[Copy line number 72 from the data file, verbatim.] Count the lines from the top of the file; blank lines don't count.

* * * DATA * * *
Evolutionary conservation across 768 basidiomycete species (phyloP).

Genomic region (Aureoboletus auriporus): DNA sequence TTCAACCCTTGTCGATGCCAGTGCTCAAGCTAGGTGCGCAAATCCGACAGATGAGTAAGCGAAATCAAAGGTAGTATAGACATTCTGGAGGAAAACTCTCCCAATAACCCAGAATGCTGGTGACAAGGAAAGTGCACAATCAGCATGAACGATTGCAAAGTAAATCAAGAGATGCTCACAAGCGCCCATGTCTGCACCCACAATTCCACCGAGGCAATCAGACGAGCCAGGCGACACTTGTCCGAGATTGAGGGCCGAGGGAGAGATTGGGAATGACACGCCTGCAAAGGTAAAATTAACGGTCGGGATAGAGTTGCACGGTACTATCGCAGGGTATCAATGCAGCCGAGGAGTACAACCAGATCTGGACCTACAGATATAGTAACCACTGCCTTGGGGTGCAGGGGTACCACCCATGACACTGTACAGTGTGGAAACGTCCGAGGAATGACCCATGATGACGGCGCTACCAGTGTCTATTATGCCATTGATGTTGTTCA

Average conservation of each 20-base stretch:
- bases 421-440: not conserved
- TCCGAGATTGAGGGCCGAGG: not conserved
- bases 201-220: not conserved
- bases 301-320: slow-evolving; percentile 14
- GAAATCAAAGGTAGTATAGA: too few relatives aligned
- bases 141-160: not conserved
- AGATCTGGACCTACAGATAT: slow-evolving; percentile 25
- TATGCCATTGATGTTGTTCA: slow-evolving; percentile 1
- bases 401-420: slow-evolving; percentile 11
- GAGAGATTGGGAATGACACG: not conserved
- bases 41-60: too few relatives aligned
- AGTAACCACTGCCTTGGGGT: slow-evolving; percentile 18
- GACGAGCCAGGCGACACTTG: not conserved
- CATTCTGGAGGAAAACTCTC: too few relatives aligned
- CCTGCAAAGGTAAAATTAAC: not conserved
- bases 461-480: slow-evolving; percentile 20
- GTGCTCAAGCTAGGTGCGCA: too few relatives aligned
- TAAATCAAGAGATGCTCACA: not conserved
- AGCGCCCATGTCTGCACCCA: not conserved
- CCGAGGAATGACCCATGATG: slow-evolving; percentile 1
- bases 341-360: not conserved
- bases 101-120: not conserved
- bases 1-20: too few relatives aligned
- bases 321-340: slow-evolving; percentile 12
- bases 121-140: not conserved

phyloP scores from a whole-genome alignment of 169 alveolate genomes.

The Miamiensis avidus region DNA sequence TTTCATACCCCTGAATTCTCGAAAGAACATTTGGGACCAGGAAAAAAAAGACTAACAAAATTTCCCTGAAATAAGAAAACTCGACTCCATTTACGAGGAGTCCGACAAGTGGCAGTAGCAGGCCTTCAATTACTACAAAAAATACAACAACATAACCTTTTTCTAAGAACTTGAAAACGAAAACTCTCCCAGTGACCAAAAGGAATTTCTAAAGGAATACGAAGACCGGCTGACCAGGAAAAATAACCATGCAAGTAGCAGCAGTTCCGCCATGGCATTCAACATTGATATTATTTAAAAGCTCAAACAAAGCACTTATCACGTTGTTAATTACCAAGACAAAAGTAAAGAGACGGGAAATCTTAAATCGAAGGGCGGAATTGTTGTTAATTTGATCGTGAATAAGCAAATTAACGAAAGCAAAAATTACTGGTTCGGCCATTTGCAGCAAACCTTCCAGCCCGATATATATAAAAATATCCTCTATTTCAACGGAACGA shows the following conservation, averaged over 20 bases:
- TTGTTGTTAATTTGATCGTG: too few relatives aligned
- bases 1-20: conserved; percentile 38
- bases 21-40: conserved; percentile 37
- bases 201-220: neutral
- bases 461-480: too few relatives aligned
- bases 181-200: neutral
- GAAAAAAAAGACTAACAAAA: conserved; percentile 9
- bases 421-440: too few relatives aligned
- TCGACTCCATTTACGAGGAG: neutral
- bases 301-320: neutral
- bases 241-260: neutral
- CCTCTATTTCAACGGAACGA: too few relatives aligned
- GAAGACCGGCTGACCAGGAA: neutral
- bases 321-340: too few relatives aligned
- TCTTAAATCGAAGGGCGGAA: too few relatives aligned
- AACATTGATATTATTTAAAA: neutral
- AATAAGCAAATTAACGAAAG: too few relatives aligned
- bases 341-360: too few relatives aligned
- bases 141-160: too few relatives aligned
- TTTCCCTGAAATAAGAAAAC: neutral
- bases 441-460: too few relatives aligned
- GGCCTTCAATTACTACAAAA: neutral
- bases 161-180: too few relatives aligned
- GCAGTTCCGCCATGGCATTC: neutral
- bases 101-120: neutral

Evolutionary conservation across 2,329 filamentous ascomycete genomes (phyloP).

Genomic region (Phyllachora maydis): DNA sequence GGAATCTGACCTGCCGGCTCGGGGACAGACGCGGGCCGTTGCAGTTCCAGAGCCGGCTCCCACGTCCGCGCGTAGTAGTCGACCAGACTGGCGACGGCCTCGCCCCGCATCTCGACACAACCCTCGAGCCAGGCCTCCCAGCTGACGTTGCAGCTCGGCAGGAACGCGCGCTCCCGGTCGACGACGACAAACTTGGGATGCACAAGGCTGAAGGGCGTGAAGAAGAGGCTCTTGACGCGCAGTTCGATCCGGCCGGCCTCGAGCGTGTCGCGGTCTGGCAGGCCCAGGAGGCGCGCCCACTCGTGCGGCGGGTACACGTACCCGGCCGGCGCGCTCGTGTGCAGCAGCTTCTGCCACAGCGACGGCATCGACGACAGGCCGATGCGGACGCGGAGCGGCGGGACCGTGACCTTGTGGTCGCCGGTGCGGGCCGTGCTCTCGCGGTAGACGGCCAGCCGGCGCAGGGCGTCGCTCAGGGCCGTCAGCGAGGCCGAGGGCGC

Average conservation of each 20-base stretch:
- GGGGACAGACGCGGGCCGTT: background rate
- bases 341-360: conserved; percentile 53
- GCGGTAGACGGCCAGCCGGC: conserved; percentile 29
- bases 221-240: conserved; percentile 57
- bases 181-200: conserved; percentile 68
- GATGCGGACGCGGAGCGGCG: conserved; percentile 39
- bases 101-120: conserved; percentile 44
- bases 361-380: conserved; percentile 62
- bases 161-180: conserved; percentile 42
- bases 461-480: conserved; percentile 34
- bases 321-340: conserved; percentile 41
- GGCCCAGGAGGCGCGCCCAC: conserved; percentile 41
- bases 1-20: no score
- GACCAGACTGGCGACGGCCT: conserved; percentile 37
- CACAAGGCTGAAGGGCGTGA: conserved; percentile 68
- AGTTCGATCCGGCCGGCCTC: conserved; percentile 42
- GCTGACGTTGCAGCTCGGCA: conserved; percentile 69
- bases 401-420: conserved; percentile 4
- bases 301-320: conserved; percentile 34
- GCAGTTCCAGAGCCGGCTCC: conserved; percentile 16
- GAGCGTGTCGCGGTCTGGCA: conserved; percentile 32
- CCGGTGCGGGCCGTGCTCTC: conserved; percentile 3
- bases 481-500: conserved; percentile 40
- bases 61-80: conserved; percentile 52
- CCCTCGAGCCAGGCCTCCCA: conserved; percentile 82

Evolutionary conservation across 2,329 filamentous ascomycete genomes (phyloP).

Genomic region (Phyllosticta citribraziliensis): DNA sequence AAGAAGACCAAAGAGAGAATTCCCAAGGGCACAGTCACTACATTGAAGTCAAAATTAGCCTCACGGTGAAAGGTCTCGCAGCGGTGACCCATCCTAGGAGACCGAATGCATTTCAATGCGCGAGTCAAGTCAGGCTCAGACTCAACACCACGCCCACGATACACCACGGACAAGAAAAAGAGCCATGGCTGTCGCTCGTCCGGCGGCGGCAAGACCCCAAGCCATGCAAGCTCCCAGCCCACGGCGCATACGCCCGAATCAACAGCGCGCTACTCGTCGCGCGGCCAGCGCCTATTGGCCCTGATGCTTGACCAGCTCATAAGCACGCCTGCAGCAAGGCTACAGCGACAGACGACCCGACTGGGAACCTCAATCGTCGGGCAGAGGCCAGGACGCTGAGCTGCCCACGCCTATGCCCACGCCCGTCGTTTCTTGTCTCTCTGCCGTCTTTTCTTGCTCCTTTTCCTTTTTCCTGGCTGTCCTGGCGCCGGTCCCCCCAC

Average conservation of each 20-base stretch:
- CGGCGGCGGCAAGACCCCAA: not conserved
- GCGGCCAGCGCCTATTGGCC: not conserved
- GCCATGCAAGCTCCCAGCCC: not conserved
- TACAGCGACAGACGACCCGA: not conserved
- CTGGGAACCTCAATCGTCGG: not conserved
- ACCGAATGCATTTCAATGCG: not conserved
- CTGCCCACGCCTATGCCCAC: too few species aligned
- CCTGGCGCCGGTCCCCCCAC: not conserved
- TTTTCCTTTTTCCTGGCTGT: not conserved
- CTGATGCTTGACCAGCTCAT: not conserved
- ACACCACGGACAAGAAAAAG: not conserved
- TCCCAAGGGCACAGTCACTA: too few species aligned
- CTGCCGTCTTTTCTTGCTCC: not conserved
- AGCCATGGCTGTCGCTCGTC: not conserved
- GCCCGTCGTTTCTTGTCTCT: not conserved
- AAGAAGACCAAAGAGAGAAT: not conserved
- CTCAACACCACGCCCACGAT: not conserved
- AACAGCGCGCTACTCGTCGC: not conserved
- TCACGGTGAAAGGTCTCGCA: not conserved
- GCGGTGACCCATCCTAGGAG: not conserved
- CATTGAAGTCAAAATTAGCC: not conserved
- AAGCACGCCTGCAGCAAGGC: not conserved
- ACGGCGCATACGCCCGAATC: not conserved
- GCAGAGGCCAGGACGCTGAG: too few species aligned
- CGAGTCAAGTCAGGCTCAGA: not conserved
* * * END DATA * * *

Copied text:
- GACCAGACTGGCGACGGCCT: conserved; percentile 37